The IR sensor being advocated for use in notebooks is 1” X 1” by ¾” (deep). What is key is that there is autofocus built in which is claimed to negate the need for a hand placement jig. Thus, an individual only needs to move the hand up and down in proximity of the sensor and it will autofocus at right location to detect the full palm.
Verifi Touts Enterprise Support for Fingerprint Readers
Touting a driver embedded in Windows XP, Verifi was showing their USB fingerprint readers. This uses the AuthenTec sensor in a robust metal case. It is claimed that the sensor can be moved from system to system and perform identification as required. Further, there is also a waterproof case available. Price is $70 in 1,000 unit quantities.
Digent – Optical Fingerprint Reader on a Mouse
This Korean based company has the IZZIX VM 1000 optical mouse with an optical fingerprint sensor. It images to 500 dpi and creates a template of 480 bytes. An SDK is available for use on Windows and costs $2,000. The IZZIX Secure PC software package provides for:
This software comes with the mouse.
The sensor is on the side of the mouse and best suited for the right hand thumb.
All 22,000 Samsung employees are using this product.
Pricing is $60 for 10,000 units FOB Korea.
Nevenvision – Portable ID Device
Slightly larger than a PDA, the Mobile Identifier contains an impressive set of capabilities:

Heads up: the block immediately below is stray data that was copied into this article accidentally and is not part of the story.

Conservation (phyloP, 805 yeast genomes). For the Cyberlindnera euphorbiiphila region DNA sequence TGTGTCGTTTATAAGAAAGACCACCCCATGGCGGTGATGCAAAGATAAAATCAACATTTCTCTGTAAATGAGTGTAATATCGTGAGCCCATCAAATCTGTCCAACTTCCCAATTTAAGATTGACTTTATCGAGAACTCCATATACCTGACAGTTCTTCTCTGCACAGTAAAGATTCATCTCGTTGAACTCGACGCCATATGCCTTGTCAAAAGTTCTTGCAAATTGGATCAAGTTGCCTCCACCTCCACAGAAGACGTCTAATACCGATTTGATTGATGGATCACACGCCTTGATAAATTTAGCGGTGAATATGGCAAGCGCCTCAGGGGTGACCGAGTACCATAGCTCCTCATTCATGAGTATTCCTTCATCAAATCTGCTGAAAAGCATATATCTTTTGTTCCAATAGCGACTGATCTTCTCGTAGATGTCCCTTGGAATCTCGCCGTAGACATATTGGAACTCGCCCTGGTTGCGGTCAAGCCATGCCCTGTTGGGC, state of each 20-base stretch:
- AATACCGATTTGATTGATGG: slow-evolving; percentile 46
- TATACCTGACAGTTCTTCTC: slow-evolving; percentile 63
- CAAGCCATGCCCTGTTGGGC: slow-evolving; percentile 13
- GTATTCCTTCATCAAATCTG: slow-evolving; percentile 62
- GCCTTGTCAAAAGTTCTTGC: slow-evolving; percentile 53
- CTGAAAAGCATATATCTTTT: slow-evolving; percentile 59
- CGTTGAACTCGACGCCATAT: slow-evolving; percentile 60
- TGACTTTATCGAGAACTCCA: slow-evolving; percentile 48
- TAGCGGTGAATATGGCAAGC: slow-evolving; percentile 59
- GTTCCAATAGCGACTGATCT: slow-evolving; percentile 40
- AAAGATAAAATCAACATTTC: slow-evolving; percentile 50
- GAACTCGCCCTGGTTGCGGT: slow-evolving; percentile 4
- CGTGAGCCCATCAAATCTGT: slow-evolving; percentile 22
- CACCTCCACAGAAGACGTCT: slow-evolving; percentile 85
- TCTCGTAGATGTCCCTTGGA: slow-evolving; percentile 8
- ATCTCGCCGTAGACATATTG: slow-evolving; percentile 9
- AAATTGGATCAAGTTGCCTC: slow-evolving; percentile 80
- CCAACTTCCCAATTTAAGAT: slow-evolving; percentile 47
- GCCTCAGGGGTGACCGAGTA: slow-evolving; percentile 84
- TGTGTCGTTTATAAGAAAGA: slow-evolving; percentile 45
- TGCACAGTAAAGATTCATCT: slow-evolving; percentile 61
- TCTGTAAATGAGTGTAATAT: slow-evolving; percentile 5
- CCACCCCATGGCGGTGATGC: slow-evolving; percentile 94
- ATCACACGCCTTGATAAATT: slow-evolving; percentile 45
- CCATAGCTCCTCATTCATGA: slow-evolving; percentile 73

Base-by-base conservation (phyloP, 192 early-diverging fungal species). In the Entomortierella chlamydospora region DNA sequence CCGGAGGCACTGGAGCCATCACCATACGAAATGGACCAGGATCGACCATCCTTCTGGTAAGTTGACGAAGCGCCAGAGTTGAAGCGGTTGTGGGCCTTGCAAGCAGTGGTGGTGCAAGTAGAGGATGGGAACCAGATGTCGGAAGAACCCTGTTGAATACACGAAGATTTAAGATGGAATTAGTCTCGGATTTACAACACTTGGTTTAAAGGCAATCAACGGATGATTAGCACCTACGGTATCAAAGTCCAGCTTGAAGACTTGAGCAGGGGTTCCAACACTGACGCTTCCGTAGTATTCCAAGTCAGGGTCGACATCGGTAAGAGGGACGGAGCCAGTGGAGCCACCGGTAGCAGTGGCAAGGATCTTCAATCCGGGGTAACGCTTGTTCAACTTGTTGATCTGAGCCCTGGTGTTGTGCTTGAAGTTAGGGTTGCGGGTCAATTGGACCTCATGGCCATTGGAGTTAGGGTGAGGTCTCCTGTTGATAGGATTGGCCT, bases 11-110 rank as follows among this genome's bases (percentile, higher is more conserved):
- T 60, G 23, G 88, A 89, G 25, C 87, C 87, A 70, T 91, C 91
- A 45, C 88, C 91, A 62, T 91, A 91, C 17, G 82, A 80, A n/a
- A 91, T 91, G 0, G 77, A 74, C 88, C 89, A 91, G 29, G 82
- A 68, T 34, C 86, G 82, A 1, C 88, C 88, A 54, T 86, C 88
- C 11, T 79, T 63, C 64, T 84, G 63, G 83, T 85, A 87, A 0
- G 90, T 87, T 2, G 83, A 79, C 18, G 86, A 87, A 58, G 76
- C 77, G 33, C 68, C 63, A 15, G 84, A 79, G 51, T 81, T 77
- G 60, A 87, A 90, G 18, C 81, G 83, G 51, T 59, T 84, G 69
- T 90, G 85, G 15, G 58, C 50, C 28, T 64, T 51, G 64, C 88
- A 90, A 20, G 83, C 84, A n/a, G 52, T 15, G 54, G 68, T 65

The unit is only 13.6 oz and has a battery life of 8 hours. Communications include: Bluetooth, USB and 802.11g.
There were significant promising results from the Biometric Consortium conference. In particular, standards are having the impact of lessening vendor lock-on and the drive for standards-based components and systems is even reaching the enterprise level. Governments and high volume users of biometrics are driving the role of standards. As NIST stated, we want biometrics to be a mature technology. This is counter to what many companies seek to achieve with proprietary solutions and technology. At the Biometrics Consortium conference the buyers are winning.
There are early indications that mass market use of biometrics could happen in 2006 just as there are indications that biometrics is achieving greater public acceptance. Biometrics for access, be it borders or physical buildings, is accepted. The implementation varies based on need and technology used. These are high volume applications where the use of standards-based components has increasingly become the norm. And, biometrics for logical access is starting to achieve acceptance. However, its role over Open Networks has yet to be established.
The WAVE has discussed the notion of ambient biometrics and we saw the first serious examples of this at the Biometrics Consortium in the form of a suggested Identity Phone and smart cards.
But, what is missing? There needs to be a clear solution to the eAuthentication problem, from levels 1 to 4 – be it with or without biometrics. Is there logical access with persistence? We were told that this is not yet on the radar of the standards process. And, what is especially missing is the integration of enterprise use in the standards and especially its own profile.